BR (and Temple) offer night skiing. The best thing is emerging from the dark forest to the mystery of the ski area at night. Palmer Lodge sits about two thirds of the way up the access tow. Music pumps, the beer flows and the verandah is sunny and social. BR terrain is fun and bouncy with three rope tows and a beginner tow right outside, perfect for kids to learn on. BR offers avalanche classes, accommodation and events throughout the season. One ride passes are an option but be really careful with the aptly named Avalanche Bowl that is accessed right beside Main Tow. Not a place to be on the wrong day. Seek advice from patrol. Touring from CV to BR and onward to Cheeseman is possible for experienced tourers. Heading through Allan’s Basin, smashing a lap at CV and heading back is also good fun for the knowledgeable and equipped.

People hiking up snowy rocky ridge with packs and skis


Cheeseman Ski Area is perhaps most family friendly as the road deposits you right at the day lodge. It’s a sunny location with amazing views onto the karst limestone of Kura Tawhiti/Castle Hill basin and across to Torlesse peaks. The beginners lift is right outside the day lodge and ski rental. Two T-bars whip you (sort of - they’re not high speed!) to the top and there’s plenty of groomed, low key terrain. Cockayne Face to A-basin provides more challenging runs. Snowline Lodge accommodation is ski in/ski out. Cheeseman has terrific backcountry access and one-ride tickets. Respect this privilege and the professional, friendly patrol. They look into - and ski the backcountry terrain every day. They know what is going on.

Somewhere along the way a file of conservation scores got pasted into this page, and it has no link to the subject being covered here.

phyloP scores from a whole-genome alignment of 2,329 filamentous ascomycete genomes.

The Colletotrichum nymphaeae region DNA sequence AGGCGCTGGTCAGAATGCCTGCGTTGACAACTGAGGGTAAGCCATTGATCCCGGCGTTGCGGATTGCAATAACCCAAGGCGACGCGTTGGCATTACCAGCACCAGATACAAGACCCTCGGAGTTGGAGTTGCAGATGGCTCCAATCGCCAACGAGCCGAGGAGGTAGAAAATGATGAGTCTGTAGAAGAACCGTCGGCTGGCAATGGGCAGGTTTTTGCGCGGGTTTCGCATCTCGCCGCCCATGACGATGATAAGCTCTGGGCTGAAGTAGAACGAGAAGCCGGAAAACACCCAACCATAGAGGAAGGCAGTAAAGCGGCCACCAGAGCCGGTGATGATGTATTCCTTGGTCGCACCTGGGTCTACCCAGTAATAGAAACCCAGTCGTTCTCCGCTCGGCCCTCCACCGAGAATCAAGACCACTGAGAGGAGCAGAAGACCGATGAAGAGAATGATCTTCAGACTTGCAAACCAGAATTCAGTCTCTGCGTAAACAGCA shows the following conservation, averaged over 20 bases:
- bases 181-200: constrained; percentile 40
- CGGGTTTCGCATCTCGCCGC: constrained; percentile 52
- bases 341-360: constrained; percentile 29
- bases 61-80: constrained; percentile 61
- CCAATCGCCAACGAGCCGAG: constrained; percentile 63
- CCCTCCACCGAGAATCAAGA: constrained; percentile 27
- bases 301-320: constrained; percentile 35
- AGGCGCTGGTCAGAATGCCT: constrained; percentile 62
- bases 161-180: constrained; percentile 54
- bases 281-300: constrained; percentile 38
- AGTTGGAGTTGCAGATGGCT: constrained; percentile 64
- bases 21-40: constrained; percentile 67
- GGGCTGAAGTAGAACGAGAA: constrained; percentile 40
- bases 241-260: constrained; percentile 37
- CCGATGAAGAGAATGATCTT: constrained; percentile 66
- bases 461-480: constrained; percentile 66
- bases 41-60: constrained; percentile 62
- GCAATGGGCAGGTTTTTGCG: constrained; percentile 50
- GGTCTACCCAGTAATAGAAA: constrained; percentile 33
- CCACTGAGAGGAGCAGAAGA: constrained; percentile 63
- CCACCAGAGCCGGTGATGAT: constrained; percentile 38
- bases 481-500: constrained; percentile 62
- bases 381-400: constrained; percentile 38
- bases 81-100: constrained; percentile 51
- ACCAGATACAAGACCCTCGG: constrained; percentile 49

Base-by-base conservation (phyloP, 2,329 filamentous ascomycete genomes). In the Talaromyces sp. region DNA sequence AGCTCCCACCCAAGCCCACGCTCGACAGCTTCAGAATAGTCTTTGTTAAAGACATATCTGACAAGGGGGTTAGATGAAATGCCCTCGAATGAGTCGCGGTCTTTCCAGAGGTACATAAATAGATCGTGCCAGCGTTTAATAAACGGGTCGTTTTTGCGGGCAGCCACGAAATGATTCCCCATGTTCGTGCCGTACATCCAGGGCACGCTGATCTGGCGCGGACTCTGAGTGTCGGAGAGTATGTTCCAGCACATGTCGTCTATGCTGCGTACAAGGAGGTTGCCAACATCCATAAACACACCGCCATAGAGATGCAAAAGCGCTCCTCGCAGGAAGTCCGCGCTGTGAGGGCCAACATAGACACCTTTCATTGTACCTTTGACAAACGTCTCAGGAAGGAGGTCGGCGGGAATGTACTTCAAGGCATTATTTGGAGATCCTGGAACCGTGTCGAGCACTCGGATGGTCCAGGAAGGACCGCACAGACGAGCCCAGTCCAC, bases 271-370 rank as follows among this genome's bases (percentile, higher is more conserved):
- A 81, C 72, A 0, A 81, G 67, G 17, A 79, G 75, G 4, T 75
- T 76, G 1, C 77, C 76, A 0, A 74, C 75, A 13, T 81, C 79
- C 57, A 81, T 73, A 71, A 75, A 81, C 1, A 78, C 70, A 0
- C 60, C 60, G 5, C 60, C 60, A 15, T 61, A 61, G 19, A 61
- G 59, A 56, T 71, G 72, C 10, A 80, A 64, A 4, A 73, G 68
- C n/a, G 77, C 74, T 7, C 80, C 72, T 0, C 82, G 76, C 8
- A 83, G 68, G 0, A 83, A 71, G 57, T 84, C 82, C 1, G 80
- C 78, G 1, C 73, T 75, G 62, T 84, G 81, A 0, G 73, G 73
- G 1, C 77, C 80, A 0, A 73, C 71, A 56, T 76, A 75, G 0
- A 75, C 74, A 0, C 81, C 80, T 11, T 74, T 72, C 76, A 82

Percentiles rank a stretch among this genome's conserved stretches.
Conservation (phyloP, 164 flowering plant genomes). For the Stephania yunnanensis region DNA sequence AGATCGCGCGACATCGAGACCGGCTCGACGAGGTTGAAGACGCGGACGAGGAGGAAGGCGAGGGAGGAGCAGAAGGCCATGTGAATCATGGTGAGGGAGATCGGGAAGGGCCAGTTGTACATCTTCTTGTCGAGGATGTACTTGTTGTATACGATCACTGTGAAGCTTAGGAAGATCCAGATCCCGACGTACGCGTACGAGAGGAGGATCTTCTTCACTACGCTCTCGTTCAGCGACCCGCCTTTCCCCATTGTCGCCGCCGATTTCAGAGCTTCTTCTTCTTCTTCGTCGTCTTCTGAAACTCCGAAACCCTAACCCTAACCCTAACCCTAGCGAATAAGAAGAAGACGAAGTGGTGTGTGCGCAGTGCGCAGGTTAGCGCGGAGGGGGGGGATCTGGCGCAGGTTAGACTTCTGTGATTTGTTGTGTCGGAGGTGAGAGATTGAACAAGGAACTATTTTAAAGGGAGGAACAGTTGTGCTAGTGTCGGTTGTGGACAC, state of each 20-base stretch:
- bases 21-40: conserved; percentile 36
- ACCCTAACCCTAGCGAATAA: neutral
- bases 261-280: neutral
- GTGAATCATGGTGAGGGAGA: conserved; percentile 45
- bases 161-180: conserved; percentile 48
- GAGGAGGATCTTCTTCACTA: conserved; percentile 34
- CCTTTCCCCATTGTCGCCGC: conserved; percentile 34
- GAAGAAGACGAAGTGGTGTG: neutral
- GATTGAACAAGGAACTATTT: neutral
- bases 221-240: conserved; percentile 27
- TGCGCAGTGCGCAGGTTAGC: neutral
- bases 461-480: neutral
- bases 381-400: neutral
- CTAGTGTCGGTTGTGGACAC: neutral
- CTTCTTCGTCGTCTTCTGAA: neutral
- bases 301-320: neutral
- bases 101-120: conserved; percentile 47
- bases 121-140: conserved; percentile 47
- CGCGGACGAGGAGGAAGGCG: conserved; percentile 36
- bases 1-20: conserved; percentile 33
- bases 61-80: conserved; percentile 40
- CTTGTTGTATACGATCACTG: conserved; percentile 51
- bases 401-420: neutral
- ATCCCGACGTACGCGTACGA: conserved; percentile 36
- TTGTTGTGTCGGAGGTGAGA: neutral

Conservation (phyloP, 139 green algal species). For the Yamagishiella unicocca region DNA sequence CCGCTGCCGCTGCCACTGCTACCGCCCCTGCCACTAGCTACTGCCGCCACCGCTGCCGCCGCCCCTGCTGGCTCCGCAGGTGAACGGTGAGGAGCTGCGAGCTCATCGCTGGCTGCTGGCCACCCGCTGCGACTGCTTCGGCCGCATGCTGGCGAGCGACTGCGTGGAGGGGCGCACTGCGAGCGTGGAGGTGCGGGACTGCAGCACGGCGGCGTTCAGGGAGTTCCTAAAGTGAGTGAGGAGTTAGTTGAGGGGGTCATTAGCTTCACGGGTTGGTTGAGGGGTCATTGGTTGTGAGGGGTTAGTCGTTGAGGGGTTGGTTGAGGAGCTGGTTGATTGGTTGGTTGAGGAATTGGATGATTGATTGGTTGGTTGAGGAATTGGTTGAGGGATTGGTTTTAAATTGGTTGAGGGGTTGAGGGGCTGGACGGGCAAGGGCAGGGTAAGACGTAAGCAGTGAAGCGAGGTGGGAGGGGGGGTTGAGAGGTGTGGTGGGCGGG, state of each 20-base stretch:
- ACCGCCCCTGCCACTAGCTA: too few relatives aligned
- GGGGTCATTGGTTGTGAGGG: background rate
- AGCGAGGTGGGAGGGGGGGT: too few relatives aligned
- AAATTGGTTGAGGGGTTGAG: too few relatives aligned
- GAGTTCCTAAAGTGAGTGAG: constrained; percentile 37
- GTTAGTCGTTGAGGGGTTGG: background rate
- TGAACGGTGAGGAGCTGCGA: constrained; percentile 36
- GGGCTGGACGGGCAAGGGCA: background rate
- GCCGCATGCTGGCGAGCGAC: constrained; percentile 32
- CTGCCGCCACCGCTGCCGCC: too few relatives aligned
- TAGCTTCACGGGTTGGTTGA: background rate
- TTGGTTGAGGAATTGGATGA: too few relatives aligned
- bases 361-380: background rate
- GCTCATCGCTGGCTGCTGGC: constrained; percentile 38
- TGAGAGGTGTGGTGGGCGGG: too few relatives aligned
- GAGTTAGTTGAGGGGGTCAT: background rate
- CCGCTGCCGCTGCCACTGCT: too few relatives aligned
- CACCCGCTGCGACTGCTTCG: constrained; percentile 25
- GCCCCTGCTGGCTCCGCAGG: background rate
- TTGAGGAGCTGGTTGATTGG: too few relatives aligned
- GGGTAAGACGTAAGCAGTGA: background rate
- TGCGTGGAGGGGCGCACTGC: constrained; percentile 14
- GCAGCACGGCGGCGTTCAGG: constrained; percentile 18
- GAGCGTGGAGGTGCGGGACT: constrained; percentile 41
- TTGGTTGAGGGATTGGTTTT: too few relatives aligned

Forest lodge is down in the bush at Texas flat before the road steepens. Owned by Cheeseman Ski Club, but run privately, this backpacker style accommodation is a fantastic location with forest walks and an ice skating pond on its doorstep. Forest Lodge is also a base for mountain biking in the summer.